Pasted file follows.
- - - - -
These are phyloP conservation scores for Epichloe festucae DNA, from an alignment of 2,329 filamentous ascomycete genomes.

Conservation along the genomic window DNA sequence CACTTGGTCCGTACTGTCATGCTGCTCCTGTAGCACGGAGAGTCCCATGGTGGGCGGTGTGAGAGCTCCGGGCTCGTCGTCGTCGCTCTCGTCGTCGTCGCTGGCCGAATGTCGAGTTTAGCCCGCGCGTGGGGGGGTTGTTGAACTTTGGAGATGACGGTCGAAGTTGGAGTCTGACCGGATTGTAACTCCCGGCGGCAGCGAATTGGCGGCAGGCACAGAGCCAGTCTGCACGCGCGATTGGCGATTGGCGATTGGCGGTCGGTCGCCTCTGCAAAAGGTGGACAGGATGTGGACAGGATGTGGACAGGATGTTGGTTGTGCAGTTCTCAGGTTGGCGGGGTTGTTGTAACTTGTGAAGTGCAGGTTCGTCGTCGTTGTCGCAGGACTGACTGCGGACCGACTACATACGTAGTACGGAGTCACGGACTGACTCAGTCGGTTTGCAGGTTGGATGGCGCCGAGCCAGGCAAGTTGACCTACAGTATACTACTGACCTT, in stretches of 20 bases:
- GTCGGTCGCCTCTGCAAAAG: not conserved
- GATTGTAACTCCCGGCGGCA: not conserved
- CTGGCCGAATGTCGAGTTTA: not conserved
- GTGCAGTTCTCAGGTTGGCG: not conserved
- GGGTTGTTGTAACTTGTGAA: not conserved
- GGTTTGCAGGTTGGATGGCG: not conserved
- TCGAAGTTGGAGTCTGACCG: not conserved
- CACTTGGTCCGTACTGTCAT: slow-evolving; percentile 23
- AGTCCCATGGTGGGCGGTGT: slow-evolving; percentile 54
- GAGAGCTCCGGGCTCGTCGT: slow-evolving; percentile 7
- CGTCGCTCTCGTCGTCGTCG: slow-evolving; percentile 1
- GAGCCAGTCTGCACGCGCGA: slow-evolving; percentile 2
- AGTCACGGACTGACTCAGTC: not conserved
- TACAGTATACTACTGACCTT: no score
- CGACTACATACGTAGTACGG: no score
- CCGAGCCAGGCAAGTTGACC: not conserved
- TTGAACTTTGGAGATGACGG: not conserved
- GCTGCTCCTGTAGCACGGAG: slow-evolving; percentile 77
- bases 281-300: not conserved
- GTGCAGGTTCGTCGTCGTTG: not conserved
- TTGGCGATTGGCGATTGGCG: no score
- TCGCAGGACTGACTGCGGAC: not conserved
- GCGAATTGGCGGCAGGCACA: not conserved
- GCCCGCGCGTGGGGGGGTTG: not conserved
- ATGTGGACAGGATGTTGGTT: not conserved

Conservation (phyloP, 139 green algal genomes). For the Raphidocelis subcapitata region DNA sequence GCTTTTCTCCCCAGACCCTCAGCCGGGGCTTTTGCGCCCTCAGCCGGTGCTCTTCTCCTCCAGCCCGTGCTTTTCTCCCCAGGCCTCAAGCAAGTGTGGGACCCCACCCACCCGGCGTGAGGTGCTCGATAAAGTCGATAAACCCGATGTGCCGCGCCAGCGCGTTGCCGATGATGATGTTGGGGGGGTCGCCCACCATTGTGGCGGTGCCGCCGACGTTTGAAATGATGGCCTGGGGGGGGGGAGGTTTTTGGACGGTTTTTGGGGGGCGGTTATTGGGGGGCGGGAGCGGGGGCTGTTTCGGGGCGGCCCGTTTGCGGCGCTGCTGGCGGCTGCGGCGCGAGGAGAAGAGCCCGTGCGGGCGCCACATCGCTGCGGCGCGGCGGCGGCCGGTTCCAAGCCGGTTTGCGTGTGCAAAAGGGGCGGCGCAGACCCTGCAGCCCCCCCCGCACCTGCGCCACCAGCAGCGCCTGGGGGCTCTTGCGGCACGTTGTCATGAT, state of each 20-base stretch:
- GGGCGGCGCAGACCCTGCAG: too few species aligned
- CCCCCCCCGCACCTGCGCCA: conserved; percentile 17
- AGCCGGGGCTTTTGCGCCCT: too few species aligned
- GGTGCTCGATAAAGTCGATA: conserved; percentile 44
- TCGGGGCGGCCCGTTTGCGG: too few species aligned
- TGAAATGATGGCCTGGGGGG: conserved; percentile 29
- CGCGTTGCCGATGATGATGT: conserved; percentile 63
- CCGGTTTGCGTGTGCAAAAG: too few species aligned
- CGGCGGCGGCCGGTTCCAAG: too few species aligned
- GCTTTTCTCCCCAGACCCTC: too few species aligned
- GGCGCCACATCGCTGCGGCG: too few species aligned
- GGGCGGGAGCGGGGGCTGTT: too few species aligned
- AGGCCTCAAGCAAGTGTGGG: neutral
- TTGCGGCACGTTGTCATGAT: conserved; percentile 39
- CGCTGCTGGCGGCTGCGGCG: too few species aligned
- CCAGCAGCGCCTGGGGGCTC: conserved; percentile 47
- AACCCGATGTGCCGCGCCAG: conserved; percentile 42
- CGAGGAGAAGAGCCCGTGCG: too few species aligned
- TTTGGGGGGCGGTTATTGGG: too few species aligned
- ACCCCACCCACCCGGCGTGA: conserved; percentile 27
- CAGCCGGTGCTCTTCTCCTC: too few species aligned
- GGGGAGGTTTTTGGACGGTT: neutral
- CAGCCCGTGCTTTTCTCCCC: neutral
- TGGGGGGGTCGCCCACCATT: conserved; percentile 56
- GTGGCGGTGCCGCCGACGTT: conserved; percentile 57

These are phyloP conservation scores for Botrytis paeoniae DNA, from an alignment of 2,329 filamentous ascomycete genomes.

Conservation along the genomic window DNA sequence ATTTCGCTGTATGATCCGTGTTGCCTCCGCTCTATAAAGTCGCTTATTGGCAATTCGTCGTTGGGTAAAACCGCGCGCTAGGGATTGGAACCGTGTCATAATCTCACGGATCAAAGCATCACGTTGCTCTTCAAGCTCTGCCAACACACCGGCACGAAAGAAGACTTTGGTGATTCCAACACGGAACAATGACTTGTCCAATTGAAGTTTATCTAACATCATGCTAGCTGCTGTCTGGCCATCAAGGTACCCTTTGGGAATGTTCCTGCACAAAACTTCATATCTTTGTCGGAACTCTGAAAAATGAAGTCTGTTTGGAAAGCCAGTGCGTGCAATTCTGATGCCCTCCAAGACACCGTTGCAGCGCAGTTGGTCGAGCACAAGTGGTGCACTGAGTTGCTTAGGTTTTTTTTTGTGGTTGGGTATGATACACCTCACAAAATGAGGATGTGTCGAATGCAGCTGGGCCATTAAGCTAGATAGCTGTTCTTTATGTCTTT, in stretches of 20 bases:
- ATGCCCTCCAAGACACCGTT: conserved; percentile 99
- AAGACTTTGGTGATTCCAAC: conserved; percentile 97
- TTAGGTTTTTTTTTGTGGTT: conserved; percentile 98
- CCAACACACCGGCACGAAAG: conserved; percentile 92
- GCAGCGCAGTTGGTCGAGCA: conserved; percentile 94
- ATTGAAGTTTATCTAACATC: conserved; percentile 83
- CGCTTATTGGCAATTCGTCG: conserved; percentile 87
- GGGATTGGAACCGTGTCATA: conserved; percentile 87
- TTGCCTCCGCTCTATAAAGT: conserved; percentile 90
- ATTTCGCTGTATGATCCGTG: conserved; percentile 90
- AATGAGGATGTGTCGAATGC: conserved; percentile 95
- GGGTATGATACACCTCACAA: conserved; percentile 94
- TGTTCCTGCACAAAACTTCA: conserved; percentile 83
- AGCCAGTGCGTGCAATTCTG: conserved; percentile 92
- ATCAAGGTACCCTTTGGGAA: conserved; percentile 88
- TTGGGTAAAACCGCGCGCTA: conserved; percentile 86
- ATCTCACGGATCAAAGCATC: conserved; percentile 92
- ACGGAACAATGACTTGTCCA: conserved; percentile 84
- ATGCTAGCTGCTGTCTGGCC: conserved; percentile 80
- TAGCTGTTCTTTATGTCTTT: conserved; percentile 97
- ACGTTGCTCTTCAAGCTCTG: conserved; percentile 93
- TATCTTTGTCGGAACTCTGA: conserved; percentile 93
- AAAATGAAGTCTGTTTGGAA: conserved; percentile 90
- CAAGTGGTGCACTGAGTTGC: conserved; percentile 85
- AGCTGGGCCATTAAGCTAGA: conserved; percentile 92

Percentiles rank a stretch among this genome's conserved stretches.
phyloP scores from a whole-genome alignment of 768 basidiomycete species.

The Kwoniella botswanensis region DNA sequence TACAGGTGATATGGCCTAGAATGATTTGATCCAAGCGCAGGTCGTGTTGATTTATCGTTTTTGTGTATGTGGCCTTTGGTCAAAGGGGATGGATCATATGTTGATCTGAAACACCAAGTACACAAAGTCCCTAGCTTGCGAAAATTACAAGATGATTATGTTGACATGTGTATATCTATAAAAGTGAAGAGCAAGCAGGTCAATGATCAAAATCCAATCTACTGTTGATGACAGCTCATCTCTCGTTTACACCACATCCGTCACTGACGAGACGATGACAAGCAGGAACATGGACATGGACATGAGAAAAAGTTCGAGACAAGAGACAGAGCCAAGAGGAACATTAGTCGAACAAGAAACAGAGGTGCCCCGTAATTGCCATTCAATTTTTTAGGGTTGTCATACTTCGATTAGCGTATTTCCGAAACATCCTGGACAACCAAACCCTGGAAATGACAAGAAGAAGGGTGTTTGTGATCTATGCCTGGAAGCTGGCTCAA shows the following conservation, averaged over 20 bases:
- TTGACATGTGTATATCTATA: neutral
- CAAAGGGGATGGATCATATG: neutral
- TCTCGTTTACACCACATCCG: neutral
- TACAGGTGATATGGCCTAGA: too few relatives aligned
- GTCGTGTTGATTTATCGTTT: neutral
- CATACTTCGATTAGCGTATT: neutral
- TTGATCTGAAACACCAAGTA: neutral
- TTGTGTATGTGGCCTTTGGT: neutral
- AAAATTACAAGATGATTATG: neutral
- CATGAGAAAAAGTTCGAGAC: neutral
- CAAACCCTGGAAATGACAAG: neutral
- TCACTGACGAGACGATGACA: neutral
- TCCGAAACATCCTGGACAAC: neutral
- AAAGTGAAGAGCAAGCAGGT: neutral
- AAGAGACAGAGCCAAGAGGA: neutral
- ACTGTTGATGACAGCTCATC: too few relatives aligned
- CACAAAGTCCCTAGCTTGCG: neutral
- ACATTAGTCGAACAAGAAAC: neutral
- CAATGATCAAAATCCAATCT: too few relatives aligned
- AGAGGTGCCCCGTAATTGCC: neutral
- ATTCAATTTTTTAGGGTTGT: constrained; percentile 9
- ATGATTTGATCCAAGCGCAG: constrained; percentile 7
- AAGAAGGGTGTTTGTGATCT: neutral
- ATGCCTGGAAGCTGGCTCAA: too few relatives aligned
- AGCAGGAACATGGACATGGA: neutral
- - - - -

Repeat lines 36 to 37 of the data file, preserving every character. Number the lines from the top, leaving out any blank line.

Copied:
- CCGGTTTGCGTGTGCAAAAG: too few species aligned
- CGGCGGCGGCCGGTTCCAAG: too few species aligned